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I made a small test benchmark comparing .NET's System.Security.Cryptography AES implementation vs BouncyCastle.Org's AES.

Link to GitHub code:

I'm particularly interested in AES-GCM since it's a 'better' crypto algorithm and .NET is missing it. What I noticed was that while the AES implementations are very comparable between .NET an BouncyCastle, the GCM performance is quite poor (see extra background below for more). I suspect it's due to many buffer copies or something. To look deeper, I tried profiling the code (VS2012 => Analyze menu bar option => Launch performance wizard) and noticed that there was a LOT of CPU burn inside mscorlib.dll

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Question: How can I figure out what's eating most of the CPU in such a case? Right now all I know is "some lines/calls in Init() burn 47% of CPU inside" - but without knowing what specific lines, I don't know where to (try and) optimize. Any clues?

Extra background:

Based on the "The Galois/Counter Mode of Operation (GCM)" paper by David A. McGrew, I read "Multiplication in a binary field can use a variety of time-memory tradeoffs. It can be implemented with no key-dependent memory, in which case it will generally run several times slower than AES. Implementations that are willing to sacrifice modest amounts of memory can easily realize speeds greater than that of AES."

If you look at the results, the basic AES-CBC engine performances are very comparable. AES-GCM adds the GCM and reuses the AES engine beneath it in CTR mode (faster than CBC). However, GCM also adds multiplication in the GF(2^128) field in addition to the CTR mode, so there could be other areas of slowdown. Anyway, that's why I tried profiling the code.

For the interested, where is my quick test performance benchmark. It's inside a Windows 8 VM and YMMV. The test is configurable but currently it's to simulate crypto overhead in encrypting many cells of a database (=> many but small plaintext input)

Creating initial random bytes ...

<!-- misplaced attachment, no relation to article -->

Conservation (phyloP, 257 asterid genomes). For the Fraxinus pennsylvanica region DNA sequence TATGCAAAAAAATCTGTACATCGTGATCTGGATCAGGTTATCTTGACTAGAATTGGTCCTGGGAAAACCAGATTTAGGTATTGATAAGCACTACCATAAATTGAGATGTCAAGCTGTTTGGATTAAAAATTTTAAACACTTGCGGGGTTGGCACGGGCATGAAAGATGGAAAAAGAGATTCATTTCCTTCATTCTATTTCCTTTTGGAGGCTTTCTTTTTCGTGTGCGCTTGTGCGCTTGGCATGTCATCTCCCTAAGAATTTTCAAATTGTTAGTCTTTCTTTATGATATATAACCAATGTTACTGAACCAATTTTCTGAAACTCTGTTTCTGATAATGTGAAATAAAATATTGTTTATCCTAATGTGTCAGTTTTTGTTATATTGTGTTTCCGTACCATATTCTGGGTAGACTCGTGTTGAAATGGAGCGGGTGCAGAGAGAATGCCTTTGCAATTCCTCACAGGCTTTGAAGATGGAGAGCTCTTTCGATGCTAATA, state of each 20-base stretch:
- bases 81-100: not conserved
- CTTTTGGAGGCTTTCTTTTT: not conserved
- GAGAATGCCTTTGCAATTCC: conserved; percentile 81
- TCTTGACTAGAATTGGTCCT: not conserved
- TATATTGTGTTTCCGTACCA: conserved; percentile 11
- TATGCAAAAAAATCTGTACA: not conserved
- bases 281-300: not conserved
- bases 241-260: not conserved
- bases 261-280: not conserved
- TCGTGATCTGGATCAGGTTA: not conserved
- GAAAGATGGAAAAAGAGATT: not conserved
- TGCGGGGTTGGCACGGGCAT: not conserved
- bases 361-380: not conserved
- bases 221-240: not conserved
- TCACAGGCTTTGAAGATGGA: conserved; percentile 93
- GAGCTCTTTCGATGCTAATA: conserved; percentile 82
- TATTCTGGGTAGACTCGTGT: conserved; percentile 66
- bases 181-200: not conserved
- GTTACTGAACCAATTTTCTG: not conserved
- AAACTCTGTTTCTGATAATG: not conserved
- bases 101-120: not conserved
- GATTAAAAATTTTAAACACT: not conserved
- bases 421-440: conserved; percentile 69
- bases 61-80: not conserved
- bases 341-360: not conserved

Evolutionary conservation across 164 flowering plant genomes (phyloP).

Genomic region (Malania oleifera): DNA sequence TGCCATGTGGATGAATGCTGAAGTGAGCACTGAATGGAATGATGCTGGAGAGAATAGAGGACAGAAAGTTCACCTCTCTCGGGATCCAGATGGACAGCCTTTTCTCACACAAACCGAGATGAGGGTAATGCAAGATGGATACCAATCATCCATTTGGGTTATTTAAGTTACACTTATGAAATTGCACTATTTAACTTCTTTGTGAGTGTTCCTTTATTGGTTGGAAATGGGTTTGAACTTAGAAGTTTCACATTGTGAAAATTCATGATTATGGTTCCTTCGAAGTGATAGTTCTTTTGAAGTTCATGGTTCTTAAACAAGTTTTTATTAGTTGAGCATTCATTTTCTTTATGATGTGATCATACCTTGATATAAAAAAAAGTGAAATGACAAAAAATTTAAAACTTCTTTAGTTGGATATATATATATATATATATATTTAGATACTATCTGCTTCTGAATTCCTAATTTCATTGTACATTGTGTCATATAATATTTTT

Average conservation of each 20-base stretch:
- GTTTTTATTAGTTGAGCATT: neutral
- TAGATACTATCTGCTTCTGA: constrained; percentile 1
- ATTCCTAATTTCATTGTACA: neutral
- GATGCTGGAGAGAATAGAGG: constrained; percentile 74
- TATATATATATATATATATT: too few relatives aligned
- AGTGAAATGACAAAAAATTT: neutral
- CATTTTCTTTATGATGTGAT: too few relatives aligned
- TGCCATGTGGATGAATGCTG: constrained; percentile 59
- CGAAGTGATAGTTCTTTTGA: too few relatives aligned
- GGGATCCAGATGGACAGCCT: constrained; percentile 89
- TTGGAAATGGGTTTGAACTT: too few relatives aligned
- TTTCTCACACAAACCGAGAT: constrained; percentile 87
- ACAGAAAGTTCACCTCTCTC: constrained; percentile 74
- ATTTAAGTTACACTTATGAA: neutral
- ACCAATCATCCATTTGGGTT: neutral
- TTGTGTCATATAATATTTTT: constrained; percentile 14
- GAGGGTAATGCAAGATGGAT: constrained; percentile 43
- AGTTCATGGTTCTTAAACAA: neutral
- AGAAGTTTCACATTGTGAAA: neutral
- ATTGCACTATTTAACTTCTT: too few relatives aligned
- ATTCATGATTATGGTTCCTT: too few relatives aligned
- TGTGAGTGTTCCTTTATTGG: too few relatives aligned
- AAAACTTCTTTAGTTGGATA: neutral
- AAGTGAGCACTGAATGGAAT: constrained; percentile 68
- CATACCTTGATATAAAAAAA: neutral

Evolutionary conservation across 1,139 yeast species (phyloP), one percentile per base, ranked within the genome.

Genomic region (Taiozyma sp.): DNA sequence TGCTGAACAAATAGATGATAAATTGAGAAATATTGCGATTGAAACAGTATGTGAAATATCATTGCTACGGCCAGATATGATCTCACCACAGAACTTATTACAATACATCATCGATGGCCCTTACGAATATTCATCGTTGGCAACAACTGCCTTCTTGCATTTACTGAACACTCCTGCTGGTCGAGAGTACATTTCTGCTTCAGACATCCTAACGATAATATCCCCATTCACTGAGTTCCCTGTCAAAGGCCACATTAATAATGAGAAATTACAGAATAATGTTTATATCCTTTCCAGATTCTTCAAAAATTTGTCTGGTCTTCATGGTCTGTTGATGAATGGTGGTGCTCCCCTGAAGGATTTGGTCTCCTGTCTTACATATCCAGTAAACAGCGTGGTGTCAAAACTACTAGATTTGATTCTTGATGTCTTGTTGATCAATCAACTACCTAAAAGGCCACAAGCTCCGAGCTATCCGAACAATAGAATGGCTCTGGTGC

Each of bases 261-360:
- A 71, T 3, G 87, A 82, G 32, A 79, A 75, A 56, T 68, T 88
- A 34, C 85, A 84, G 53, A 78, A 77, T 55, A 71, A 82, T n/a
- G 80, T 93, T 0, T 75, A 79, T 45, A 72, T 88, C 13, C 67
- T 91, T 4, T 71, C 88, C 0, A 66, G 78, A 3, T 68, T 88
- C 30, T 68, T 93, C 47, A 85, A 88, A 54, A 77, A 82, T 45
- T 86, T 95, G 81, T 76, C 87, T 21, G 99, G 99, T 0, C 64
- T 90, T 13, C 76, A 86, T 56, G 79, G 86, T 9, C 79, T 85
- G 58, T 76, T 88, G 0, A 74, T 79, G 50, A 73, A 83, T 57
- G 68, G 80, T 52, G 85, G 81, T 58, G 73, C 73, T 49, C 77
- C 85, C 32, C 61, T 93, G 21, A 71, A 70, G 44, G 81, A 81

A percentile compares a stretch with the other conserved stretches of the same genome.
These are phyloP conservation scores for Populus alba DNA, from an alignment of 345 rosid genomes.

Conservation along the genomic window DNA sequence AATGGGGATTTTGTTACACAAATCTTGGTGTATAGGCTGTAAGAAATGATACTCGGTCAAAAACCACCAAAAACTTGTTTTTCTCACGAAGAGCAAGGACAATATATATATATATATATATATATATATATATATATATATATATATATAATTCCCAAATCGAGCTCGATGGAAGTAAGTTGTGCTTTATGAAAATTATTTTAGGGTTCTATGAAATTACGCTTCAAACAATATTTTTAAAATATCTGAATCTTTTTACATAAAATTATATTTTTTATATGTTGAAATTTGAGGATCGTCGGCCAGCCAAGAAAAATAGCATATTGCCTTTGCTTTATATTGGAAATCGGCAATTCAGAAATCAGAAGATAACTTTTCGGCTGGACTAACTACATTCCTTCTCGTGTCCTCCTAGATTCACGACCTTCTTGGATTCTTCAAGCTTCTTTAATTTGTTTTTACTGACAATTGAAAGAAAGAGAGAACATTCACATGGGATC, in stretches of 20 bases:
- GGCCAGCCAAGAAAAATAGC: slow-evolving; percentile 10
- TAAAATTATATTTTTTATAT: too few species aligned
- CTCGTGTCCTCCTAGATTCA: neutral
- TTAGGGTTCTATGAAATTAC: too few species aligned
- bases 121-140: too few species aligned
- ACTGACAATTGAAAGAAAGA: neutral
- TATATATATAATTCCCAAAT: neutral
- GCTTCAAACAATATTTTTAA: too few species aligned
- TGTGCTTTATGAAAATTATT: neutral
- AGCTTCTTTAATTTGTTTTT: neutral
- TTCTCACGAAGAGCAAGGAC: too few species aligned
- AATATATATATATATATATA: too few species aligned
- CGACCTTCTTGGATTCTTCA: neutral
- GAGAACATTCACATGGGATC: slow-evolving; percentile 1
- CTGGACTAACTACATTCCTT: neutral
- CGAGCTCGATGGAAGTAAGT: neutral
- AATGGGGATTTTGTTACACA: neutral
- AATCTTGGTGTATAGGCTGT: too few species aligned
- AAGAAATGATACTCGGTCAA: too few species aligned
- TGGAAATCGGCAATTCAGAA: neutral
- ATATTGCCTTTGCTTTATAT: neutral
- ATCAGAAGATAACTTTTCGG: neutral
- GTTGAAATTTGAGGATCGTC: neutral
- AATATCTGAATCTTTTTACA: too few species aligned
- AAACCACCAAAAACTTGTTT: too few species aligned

Benchmark test is : Encrypt=>Decrypt 10 bytes 100 times

Name               time (ms)    plain(bytes) encypted(bytes)   byte overhead

.NET ciphers
AES128                1.5969              10              32      220 %
AES256                1.4131              10              32      220 %
AES128-HMACSHA256     2.5834              10              64      540 %
AES256-HMACSHA256     2.6029              10              64      540 %

BouncyCastle Ciphers
AES128/CBC            1.3691              10              32      220 %
AES256/CBC            1.5798              10              32      220 %
AES128-GCM           26.5225              10              42      320 %
AES256-GCM           26.3741              10              42      320 %

R - Rerun tests
C - Change size(10) and iterations(100)
Q - Quit
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Hi Sid, I'm the lead developer of the BC .NET lib, and this sort of benchmarking is very welcome. I cloned your GitHub code, but a class appears to be missing (TestResult.cs). In the meantime, may I suggest you get the latest version of the code from CVS, as there have been some minor improvements to AES speed and some major improvements to GCM mode since 1.7 was released. BC implements several variations of the time-memory tradeoffs discussed in the McGrew paper (see alternate constructor for GcmBlockCipher to configure) if you want to refine your test cases in that respect. – Peter Dettman Jan 29 '13 at 10:49
Hey Peter, GitHub's default .gitignore got me. I've fixed that and also moved to the tip of the CVS repo. Some improvement but in small sizes AES-GCM still lags AES-CBC substantially. has it all right now. Appreciate the interest! – DeepSpace101 Jan 29 '13 at 20:02
Sid, did you fix some of the issues? I pulled your bench it seems to be considerably faster than above. When I ran dottrace on your bench, almost all the time for GCM in Decrypt was Org.BouncyCastle.Crypto.Modes.Gcm.Tables8kGcmMultiplier.Init(Byte[]) and for Encrypt it was Org.BouncyCastle.Crypto.Modes.GcmBlockCipher.DoFinal(Byte[], Int32) Which makes sense why it is slower than CBC for small size byte arrays since it's the extra work that is probably amortized out on larger sizes. – jbtule Feb 1 '13 at 14:37
Hmm, interesting, i just noticed that when I'm dottrace profiling it slows down the others methods of encryption considerably more than AES-GCM, so it evened it out more in the relative time differences. – jbtule Feb 1 '13 at 14:46

1 Answer 1

up vote 1 down vote accepted

This is a rather lame move from Microsoft as they obviously broke a feature that worked well before Windows 8, but no longer, as explained in this MSDN blog post: :

On Windows 8 the profiler uses a different underlying technology than what it does on previous versions of Windows, which is why the behavior is different on Windows 8. With the new technology, the profiler needs the symbol file (PDB) to know what function is currently executing inside NGEN’d images.


It is however on our backlog to implement in the next version of Visual Studio.

The post gives directions to generate the PDB files yourself (thanks!).

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